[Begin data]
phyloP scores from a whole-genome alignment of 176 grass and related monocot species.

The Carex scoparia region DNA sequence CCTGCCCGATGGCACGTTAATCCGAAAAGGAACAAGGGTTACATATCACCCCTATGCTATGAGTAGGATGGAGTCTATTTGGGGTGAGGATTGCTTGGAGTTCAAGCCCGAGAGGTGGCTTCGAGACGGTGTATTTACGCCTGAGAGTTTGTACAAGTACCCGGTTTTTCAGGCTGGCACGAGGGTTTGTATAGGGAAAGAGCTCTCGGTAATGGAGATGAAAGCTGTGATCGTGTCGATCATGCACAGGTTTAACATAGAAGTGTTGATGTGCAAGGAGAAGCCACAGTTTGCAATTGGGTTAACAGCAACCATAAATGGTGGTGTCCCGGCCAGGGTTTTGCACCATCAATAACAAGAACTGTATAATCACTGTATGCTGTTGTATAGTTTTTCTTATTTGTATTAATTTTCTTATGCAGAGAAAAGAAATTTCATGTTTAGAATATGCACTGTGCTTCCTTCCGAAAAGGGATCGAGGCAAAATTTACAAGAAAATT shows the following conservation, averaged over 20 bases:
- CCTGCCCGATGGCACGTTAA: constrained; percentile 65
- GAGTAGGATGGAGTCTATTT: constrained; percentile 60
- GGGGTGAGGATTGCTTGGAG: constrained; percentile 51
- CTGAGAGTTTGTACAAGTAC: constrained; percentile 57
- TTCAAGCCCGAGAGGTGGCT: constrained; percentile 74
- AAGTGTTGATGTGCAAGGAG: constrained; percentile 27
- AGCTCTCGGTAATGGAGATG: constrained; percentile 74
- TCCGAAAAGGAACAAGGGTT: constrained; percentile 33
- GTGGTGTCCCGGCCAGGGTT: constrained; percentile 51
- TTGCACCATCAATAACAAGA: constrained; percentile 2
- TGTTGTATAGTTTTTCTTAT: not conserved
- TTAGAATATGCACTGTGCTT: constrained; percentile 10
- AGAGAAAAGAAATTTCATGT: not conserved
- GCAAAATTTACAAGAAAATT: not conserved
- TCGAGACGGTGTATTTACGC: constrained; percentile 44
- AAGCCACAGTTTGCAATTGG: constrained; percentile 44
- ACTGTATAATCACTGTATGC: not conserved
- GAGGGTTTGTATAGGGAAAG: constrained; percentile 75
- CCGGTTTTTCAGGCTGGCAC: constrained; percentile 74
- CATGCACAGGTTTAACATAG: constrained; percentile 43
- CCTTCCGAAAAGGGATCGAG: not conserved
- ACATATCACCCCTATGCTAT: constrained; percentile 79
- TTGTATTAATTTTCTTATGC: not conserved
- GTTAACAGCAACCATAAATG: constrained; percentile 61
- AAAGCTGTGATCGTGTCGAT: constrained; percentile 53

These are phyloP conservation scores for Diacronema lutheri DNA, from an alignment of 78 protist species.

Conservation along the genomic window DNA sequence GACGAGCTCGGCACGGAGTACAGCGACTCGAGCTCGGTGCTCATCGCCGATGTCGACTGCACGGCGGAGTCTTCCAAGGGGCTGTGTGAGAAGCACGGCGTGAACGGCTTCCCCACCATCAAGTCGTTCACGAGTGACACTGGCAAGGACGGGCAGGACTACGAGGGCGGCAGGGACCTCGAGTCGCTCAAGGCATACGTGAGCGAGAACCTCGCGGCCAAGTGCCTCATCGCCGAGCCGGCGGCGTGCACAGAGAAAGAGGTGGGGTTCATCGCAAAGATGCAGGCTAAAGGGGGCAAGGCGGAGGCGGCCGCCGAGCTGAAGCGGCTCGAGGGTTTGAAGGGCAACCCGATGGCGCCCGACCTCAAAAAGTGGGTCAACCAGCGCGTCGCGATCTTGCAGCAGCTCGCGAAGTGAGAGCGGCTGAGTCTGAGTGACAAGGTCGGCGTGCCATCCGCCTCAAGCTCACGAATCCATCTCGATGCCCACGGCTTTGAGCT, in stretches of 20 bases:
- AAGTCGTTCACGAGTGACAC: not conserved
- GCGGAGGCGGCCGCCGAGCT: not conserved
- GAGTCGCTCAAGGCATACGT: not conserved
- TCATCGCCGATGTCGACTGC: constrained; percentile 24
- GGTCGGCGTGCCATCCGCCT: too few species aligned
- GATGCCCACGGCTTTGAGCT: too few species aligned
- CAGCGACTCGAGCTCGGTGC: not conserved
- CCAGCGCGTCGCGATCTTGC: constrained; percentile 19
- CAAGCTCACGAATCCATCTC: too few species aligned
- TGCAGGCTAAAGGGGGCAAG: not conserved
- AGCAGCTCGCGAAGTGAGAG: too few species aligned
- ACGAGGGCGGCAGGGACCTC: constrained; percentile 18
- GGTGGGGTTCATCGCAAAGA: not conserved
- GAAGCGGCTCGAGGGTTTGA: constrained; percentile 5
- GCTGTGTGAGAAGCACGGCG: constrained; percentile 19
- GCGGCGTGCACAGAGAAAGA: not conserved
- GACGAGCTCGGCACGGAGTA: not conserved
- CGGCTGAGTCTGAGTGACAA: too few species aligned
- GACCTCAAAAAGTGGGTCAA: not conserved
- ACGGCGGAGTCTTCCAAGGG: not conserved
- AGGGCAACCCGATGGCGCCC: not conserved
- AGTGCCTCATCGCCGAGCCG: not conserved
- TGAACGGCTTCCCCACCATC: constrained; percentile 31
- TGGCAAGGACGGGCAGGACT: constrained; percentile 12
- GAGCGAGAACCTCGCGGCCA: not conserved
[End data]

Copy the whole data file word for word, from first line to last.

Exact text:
phyloP scores from a whole-genome alignment of 176 grass and related monocot species.

The Carex scoparia region DNA sequence CCTGCCCGATGGCACGTTAATCCGAAAAGGAACAAGGGTTACATATCACCCCTATGCTATGAGTAGGATGGAGTCTATTTGGGGTGAGGATTGCTTGGAGTTCAAGCCCGAGAGGTGGCTTCGAGACGGTGTATTTACGCCTGAGAGTTTGTACAAGTACCCGGTTTTTCAGGCTGGCACGAGGGTTTGTATAGGGAAAGAGCTCTCGGTAATGGAGATGAAAGCTGTGATCGTGTCGATCATGCACAGGTTTAACATAGAAGTGTTGATGTGCAAGGAGAAGCCACAGTTTGCAATTGGGTTAACAGCAACCATAAATGGTGGTGTCCCGGCCAGGGTTTTGCACCATCAATAACAAGAACTGTATAATCACTGTATGCTGTTGTATAGTTTTTCTTATTTGTATTAATTTTCTTATGCAGAGAAAAGAAATTTCATGTTTAGAATATGCACTGTGCTTCCTTCCGAAAAGGGATCGAGGCAAAATTTACAAGAAAATT shows the following conservation, averaged over 20 bases:
- CCTGCCCGATGGCACGTTAA: constrained; percentile 65
- GAGTAGGATGGAGTCTATTT: constrained; percentile 60
- GGGGTGAGGATTGCTTGGAG: constrained; percentile 51
- CTGAGAGTTTGTACAAGTAC: constrained; percentile 57
- TTCAAGCCCGAGAGGTGGCT: constrained; percentile 74
- AAGTGTTGATGTGCAAGGAG: constrained; percentile 27
- AGCTCTCGGTAATGGAGATG: constrained; percentile 74
- TCCGAAAAGGAACAAGGGTT: constrained; percentile 33
- GTGGTGTCCCGGCCAGGGTT: constrained; percentile 51
- TTGCACCATCAATAACAAGA: constrained; percentile 2
- TGTTGTATAGTTTTTCTTAT: not conserved
- TTAGAATATGCACTGTGCTT: constrained; percentile 10
- AGAGAAAAGAAATTTCATGT: not conserved
- GCAAAATTTACAAGAAAATT: not conserved
- TCGAGACGGTGTATTTACGC: constrained; percentile 44
- AAGCCACAGTTTGCAATTGG: constrained; percentile 44
- ACTGTATAATCACTGTATGC: not conserved
- GAGGGTTTGTATAGGGAAAG: constrained; percentile 75
- CCGGTTTTTCAGGCTGGCAC: constrained; percentile 74
- CATGCACAGGTTTAACATAG: constrained; percentile 43
- CCTTCCGAAAAGGGATCGAG: not conserved
- ACATATCACCCCTATGCTAT: constrained; percentile 79
- TTGTATTAATTTTCTTATGC: not conserved
- GTTAACAGCAACCATAAATG: constrained; percentile 61
- AAAGCTGTGATCGTGTCGAT: constrained; percentile 53

These are phyloP conservation scores for Diacronema lutheri DNA, from an alignment of 78 protist species.

Conservation along the genomic window DNA sequence GACGAGCTCGGCACGGAGTACAGCGACTCGAGCTCGGTGCTCATCGCCGATGTCGACTGCACGGCGGAGTCTTCCAAGGGGCTGTGTGAGAAGCACGGCGTGAACGGCTTCCCCACCATCAAGTCGTTCACGAGTGACACTGGCAAGGACGGGCAGGACTACGAGGGCGGCAGGGACCTCGAGTCGCTCAAGGCATACGTGAGCGAGAACCTCGCGGCCAAGTGCCTCATCGCCGAGCCGGCGGCGTGCACAGAGAAAGAGGTGGGGTTCATCGCAAAGATGCAGGCTAAAGGGGGCAAGGCGGAGGCGGCCGCCGAGCTGAAGCGGCTCGAGGGTTTGAAGGGCAACCCGATGGCGCCCGACCTCAAAAAGTGGGTCAACCAGCGCGTCGCGATCTTGCAGCAGCTCGCGAAGTGAGAGCGGCTGAGTCTGAGTGACAAGGTCGGCGTGCCATCCGCCTCAAGCTCACGAATCCATCTCGATGCCCACGGCTTTGAGCT, in stretches of 20 bases:
- AAGTCGTTCACGAGTGACAC: not conserved
- GCGGAGGCGGCCGCCGAGCT: not conserved
- GAGTCGCTCAAGGCATACGT: not conserved
- TCATCGCCGATGTCGACTGC: constrained; percentile 24
- GGTCGGCGTGCCATCCGCCT: too few species aligned
- GATGCCCACGGCTTTGAGCT: too few species aligned
- CAGCGACTCGAGCTCGGTGC: not conserved
- CCAGCGCGTCGCGATCTTGC: constrained; percentile 19
- CAAGCTCACGAATCCATCTC: too few species aligned
- TGCAGGCTAAAGGGGGCAAG: not conserved
- AGCAGCTCGCGAAGTGAGAG: too few species aligned
- ACGAGGGCGGCAGGGACCTC: constrained; percentile 18
- GGTGGGGTTCATCGCAAAGA: not conserved
- GAAGCGGCTCGAGGGTTTGA: constrained; percentile 5
- GCTGTGTGAGAAGCACGGCG: constrained; percentile 19
- GCGGCGTGCACAGAGAAAGA: not conserved
- GACGAGCTCGGCACGGAGTA: not conserved
- CGGCTGAGTCTGAGTGACAA: too few species aligned
- GACCTCAAAAAGTGGGTCAA: not conserved
- ACGGCGGAGTCTTCCAAGGG: not conserved
- AGGGCAACCCGATGGCGCCC: not conserved
- AGTGCCTCATCGCCGAGCCG: not conserved
- TGAACGGCTTCCCCACCATC: constrained; percentile 31
- TGGCAAGGACGGGCAGGACT: constrained; percentile 12
- GAGCGAGAACCTCGCGGCCA: not conserved